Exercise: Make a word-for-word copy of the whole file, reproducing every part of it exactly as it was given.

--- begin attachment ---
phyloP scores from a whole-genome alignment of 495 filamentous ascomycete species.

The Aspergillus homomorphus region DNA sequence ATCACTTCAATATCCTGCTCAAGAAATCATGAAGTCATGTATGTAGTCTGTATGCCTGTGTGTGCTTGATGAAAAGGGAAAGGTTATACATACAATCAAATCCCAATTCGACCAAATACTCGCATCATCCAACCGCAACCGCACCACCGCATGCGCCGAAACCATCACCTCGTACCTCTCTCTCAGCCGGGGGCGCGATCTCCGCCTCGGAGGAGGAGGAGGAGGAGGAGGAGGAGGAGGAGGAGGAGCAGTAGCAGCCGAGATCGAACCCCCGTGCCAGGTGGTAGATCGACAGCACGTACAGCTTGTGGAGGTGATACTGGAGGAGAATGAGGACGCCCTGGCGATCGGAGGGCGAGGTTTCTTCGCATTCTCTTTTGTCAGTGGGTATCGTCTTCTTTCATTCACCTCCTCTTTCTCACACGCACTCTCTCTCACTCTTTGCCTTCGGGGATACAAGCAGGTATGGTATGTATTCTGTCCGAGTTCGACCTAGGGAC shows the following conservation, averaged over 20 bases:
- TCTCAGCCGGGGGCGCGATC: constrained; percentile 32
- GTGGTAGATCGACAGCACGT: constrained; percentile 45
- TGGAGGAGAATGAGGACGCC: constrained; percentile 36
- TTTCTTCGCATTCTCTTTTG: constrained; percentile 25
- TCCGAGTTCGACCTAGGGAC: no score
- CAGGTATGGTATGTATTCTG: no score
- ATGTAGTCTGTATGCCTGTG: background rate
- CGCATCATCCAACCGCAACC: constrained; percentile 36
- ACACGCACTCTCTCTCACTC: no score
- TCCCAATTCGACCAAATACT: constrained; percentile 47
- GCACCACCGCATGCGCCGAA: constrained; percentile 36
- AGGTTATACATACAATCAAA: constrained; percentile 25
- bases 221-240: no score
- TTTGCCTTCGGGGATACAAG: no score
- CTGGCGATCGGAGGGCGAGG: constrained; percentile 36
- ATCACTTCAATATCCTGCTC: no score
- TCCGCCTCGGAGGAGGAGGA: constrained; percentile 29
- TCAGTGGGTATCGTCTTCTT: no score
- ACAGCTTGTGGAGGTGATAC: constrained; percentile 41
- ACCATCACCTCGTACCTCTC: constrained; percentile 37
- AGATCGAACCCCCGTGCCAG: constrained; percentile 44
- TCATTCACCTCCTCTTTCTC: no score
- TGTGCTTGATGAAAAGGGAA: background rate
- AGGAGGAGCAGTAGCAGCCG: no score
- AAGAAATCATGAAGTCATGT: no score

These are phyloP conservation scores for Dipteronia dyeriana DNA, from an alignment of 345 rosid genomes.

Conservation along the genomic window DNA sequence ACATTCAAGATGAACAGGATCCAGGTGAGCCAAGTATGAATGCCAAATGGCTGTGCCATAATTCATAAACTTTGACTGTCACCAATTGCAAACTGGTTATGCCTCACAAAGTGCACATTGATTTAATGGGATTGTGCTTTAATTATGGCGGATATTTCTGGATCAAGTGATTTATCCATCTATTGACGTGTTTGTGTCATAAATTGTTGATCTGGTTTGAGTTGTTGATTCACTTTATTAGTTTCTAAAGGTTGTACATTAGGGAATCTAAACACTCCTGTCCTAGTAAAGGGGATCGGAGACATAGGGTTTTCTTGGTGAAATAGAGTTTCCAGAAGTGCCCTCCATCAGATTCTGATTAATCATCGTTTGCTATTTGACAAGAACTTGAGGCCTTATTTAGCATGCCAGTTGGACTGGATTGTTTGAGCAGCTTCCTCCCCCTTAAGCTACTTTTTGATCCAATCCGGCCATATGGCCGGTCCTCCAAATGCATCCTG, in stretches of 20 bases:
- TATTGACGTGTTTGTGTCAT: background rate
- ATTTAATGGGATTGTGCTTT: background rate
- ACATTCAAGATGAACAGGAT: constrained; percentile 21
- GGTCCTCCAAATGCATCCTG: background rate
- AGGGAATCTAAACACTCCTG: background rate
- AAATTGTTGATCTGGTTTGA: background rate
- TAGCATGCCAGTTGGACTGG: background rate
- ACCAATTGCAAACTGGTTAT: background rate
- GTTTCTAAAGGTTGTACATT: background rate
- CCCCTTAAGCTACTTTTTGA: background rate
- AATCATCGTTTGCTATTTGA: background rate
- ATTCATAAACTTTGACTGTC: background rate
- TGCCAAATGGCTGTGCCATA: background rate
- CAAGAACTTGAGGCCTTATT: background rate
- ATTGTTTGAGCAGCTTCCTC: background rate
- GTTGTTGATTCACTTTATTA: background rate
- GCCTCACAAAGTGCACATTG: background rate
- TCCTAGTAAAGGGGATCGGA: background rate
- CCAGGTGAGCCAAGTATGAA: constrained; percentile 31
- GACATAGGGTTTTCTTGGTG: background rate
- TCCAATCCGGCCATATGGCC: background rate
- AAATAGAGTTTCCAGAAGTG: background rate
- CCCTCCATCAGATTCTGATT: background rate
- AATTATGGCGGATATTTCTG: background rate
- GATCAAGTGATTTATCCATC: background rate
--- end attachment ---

phyloP scores from a whole-genome alignment of 495 filamentous ascomycete species.

The Aspergillus homomorphus region DNA sequence ATCACTTCAATATCCTGCTCAAGAAATCATGAAGTCATGTATGTAGTCTGTATGCCTGTGTGTGCTTGATGAAAAGGGAAAGGTTATACATACAATCAAATCCCAATTCGACCAAATACTCGCATCATCCAACCGCAACCGCACCACCGCATGCGCCGAAACCATCACCTCGTACCTCTCTCTCAGCCGGGGGCGCGATCTCCGCCTCGGAGGAGGAGGAGGAGGAGGAGGAGGAGGAGGAGGAGGAGCAGTAGCAGCCGAGATCGAACCCCCGTGCCAGGTGGTAGATCGACAGCACGTACAGCTTGTGGAGGTGATACTGGAGGAGAATGAGGACGCCCTGGCGATCGGAGGGCGAGGTTTCTTCGCATTCTCTTTTGTCAGTGGGTATCGTCTTCTTTCATTCACCTCCTCTTTCTCACACGCACTCTCTCTCACTCTTTGCCTTCGGGGATACAAGCAGGTATGGTATGTATTCTGTCCGAGTTCGACCTAGGGAC shows the following conservation, averaged over 20 bases:
- TCTCAGCCGGGGGCGCGATC: constrained; percentile 32
- GTGGTAGATCGACAGCACGT: constrained; percentile 45
- TGGAGGAGAATGAGGACGCC: constrained; percentile 36
- TTTCTTCGCATTCTCTTTTG: constrained; percentile 25
- TCCGAGTTCGACCTAGGGAC: no score
- CAGGTATGGTATGTATTCTG: no score
- ATGTAGTCTGTATGCCTGTG: background rate
- CGCATCATCCAACCGCAACC: constrained; percentile 36
- ACACGCACTCTCTCTCACTC: no score
- TCCCAATTCGACCAAATACT: constrained; percentile 47
- GCACCACCGCATGCGCCGAA: constrained; percentile 36
- AGGTTATACATACAATCAAA: constrained; percentile 25
- bases 221-240: no score
- TTTGCCTTCGGGGATACAAG: no score
- CTGGCGATCGGAGGGCGAGG: constrained; percentile 36
- ATCACTTCAATATCCTGCTC: no score
- TCCGCCTCGGAGGAGGAGGA: constrained; percentile 29
- TCAGTGGGTATCGTCTTCTT: no score
- ACAGCTTGTGGAGGTGATAC: constrained; percentile 41
- ACCATCACCTCGTACCTCTC: constrained; percentile 37
- AGATCGAACCCCCGTGCCAG: constrained; percentile 44
- TCATTCACCTCCTCTTTCTC: no score
- TGTGCTTGATGAAAAGGGAA: background rate
- AGGAGGAGCAGTAGCAGCCG: no score
- AAGAAATCATGAAGTCATGT: no score

These are phyloP conservation scores for Dipteronia dyeriana DNA, from an alignment of 345 rosid genomes.

Conservation along the genomic window DNA sequence ACATTCAAGATGAACAGGATCCAGGTGAGCCAAGTATGAATGCCAAATGGCTGTGCCATAATTCATAAACTTTGACTGTCACCAATTGCAAACTGGTTATGCCTCACAAAGTGCACATTGATTTAATGGGATTGTGCTTTAATTATGGCGGATATTTCTGGATCAAGTGATTTATCCATCTATTGACGTGTTTGTGTCATAAATTGTTGATCTGGTTTGAGTTGTTGATTCACTTTATTAGTTTCTAAAGGTTGTACATTAGGGAATCTAAACACTCCTGTCCTAGTAAAGGGGATCGGAGACATAGGGTTTTCTTGGTGAAATAGAGTTTCCAGAAGTGCCCTCCATCAGATTCTGATTAATCATCGTTTGCTATTTGACAAGAACTTGAGGCCTTATTTAGCATGCCAGTTGGACTGGATTGTTTGAGCAGCTTCCTCCCCCTTAAGCTACTTTTTGATCCAATCCGGCCATATGGCCGGTCCTCCAAATGCATCCTG, in stretches of 20 bases:
- TATTGACGTGTTTGTGTCAT: background rate
- ATTTAATGGGATTGTGCTTT: background rate
- ACATTCAAGATGAACAGGAT: constrained; percentile 21
- GGTCCTCCAAATGCATCCTG: background rate
- AGGGAATCTAAACACTCCTG: background rate
- AAATTGTTGATCTGGTTTGA: background rate
- TAGCATGCCAGTTGGACTGG: background rate
- ACCAATTGCAAACTGGTTAT: background rate
- GTTTCTAAAGGTTGTACATT: background rate
- CCCCTTAAGCTACTTTTTGA: background rate
- AATCATCGTTTGCTATTTGA: background rate
- ATTCATAAACTTTGACTGTC: background rate
- TGCCAAATGGCTGTGCCATA: background rate
- CAAGAACTTGAGGCCTTATT: background rate
- ATTGTTTGAGCAGCTTCCTC: background rate
- GTTGTTGATTCACTTTATTA: background rate
- GCCTCACAAAGTGCACATTG: background rate
- TCCTAGTAAAGGGGATCGGA: background rate
- CCAGGTGAGCCAAGTATGAA: constrained; percentile 31
- GACATAGGGTTTTCTTGGTG: background rate
- TCCAATCCGGCCATATGGCC: background rate
- AAATAGAGTTTCCAGAAGTG: background rate
- CCCTCCATCAGATTCTGATT: background rate
- AATTATGGCGGATATTTCTG: background rate
- GATCAAGTGATTTATCCATC: background rate